RIP Kevin Starr
Kevin Starr passed away. Hours ago, I was reading Jason Sexton's interview with him in the current issue of BOOM. I was reminded, once again, of Kevin's huge contribution to our understanding of California history and culture.
Kevin helped me early on, just as he helped so many others. At the time, I was trying to place a biography of Carey McWilliams, my first such book project, with a publishing house. I didn't know Kevin except by reputation, but I decided to send him the proposal blind. One day I returned to my office to hear his booming voice on my telephone messages. He said he loved the proposal and had forwarded it with his recommendation to Jim Clark, publisher at the University of California Press. Who does that?
After the book came out, I was invited to give the Bonnie Cashin Lecture at UCLA. I began by recounting an anxiety dream that I had while writing the book. I went to a USC professor's cocktail party dressed in basketball shorts, but as I walked across the living room and sat down, I realized I had somehow acquired slacks and a blazer. I drifted into the backyard, and I saw Kevin (in silhouette) addressing me from the roof of a Mission-style home on the other side of the fence.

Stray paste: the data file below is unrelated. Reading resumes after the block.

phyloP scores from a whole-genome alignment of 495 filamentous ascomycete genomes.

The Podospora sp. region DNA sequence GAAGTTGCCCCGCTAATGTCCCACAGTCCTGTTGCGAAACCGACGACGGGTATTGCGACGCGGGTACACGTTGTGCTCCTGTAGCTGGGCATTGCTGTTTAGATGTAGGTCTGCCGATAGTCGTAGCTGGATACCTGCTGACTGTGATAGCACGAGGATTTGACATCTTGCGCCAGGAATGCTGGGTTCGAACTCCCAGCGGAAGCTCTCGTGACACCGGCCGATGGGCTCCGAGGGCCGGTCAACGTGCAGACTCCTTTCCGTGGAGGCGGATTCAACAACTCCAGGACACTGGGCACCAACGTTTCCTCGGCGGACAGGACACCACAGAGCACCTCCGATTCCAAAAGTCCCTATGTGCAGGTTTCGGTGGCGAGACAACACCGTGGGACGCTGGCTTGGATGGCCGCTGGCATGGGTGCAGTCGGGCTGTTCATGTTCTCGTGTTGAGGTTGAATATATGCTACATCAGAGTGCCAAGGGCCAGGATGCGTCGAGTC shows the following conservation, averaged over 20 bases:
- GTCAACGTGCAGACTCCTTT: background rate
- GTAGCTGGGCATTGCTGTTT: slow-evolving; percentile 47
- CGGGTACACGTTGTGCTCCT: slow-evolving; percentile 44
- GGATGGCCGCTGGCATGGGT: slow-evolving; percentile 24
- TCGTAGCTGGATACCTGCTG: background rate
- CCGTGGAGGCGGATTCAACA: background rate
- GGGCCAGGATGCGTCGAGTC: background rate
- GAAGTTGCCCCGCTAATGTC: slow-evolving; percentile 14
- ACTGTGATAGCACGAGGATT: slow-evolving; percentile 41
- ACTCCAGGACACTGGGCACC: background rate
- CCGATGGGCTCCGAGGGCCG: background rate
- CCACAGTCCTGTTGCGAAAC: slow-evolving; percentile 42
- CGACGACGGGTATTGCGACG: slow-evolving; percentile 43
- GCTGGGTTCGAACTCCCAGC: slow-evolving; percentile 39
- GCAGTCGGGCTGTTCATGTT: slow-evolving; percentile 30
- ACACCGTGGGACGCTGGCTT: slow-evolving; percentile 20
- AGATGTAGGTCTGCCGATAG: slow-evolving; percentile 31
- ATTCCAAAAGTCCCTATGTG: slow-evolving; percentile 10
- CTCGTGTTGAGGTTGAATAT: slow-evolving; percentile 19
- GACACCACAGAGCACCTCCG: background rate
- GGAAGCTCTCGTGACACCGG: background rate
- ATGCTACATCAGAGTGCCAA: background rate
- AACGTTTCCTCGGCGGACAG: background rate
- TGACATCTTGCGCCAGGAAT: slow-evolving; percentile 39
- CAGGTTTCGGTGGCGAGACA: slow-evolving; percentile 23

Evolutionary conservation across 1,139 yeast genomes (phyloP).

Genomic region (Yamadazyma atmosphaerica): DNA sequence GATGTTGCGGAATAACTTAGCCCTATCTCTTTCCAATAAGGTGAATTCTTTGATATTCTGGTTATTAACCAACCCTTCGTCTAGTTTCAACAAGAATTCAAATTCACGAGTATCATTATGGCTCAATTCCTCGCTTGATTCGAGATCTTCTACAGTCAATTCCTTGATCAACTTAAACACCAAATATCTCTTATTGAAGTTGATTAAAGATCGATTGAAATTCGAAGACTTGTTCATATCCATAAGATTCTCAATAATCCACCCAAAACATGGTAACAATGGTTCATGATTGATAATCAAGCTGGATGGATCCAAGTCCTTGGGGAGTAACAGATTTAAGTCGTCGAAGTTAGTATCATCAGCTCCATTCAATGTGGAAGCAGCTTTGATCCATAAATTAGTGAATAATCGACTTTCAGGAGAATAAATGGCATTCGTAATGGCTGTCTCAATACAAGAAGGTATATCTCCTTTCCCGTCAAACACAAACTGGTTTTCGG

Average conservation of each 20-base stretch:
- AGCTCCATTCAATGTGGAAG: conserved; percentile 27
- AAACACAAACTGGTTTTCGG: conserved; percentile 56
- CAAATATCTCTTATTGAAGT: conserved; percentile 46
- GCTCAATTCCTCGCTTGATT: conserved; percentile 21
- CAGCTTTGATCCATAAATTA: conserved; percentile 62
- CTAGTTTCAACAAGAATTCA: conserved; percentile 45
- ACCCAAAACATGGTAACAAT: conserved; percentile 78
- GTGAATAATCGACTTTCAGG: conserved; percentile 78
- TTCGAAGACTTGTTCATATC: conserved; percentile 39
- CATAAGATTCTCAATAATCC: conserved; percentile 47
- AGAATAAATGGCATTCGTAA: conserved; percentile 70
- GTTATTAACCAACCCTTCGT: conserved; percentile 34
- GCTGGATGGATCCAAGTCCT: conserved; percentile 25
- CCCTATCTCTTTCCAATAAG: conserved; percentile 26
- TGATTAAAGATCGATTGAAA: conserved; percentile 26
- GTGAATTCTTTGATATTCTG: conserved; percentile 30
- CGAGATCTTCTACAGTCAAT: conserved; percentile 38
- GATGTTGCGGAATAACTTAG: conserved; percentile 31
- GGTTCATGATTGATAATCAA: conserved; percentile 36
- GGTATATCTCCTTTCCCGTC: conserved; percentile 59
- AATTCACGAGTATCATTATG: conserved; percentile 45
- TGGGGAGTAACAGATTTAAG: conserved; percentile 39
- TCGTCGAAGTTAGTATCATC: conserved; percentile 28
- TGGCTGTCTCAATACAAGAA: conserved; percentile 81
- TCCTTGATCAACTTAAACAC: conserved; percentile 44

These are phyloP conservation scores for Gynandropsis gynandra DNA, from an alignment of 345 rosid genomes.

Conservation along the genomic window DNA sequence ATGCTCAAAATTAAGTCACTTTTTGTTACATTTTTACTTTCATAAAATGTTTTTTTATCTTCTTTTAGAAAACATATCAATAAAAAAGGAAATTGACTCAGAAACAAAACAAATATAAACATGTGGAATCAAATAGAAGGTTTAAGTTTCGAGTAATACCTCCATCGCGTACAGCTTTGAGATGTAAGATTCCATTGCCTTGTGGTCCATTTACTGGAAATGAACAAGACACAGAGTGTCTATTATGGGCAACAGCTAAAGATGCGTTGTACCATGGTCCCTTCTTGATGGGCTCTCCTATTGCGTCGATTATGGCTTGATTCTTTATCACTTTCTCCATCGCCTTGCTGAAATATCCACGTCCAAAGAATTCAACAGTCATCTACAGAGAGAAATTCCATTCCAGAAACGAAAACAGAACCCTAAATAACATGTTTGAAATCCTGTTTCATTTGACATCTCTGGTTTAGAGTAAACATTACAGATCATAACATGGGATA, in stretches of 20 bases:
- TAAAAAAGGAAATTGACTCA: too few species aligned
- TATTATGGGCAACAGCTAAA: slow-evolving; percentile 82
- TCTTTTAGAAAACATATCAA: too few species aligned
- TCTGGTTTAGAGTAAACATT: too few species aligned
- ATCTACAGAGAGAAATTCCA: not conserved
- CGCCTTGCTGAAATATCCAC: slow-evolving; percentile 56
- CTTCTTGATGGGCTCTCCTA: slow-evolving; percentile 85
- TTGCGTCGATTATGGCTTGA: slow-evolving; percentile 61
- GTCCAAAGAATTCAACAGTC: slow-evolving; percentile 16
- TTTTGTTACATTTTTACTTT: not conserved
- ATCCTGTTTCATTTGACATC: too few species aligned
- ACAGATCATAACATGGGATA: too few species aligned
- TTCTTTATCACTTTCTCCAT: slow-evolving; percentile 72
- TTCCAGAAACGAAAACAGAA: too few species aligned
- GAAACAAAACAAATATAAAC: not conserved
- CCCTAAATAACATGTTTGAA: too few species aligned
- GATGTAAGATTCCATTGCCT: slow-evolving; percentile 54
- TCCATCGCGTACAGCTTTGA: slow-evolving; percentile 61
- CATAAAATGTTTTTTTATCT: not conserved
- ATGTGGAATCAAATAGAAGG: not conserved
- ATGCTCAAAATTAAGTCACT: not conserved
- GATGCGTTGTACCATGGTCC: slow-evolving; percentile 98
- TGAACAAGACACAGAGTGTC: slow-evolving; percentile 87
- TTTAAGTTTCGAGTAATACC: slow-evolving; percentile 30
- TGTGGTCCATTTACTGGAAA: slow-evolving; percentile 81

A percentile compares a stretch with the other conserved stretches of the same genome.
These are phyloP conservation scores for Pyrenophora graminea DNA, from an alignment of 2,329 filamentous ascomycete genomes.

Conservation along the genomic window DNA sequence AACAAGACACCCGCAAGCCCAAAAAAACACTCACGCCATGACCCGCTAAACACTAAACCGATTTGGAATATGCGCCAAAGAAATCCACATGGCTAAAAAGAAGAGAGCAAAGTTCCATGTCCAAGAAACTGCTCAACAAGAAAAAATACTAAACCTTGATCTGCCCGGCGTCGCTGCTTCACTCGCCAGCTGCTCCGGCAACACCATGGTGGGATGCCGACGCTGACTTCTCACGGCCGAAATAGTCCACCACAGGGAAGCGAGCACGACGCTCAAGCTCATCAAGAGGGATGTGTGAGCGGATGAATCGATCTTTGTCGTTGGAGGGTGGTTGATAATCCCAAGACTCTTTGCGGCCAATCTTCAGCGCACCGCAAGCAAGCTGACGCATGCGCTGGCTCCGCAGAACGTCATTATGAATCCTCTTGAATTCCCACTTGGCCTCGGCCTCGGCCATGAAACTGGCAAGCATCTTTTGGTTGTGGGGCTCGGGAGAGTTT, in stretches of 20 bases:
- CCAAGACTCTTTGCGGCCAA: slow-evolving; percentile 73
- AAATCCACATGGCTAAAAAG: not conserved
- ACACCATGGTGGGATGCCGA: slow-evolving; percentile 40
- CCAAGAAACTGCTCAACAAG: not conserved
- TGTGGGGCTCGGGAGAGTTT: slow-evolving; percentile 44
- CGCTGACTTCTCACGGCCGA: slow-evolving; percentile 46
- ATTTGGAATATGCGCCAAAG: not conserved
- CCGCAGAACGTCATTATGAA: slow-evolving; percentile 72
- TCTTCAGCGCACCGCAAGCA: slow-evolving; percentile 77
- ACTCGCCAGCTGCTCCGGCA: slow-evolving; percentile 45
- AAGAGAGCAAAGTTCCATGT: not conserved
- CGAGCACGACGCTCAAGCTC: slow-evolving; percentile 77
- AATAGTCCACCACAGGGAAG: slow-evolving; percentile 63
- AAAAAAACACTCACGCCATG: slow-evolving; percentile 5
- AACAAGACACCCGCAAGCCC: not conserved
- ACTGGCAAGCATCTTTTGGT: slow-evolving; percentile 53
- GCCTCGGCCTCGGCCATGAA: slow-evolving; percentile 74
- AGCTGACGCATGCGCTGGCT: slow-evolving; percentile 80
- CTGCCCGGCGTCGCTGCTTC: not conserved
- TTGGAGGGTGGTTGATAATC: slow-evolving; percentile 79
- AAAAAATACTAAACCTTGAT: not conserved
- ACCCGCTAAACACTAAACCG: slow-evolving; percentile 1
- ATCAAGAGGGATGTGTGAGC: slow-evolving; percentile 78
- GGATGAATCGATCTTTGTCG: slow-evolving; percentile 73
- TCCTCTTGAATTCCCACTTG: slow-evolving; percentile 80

Only when the lecture was published did I learn that Gary Strong, the UCLA librarian, had persuaded Kevin to write the foreword. In it, Kevin mentioned the dream several times, all in good humor.
I won't rehearse my other contacts with Kevin or the various ways he influenced me or my work. But I'm honored to be part of a team of scholars that will assess Kevin's achievement. That's no small task, and I'm sure I'm not the only member who wants to do it right.
RIP Kevin. I won't forget you, your work, or your generosity.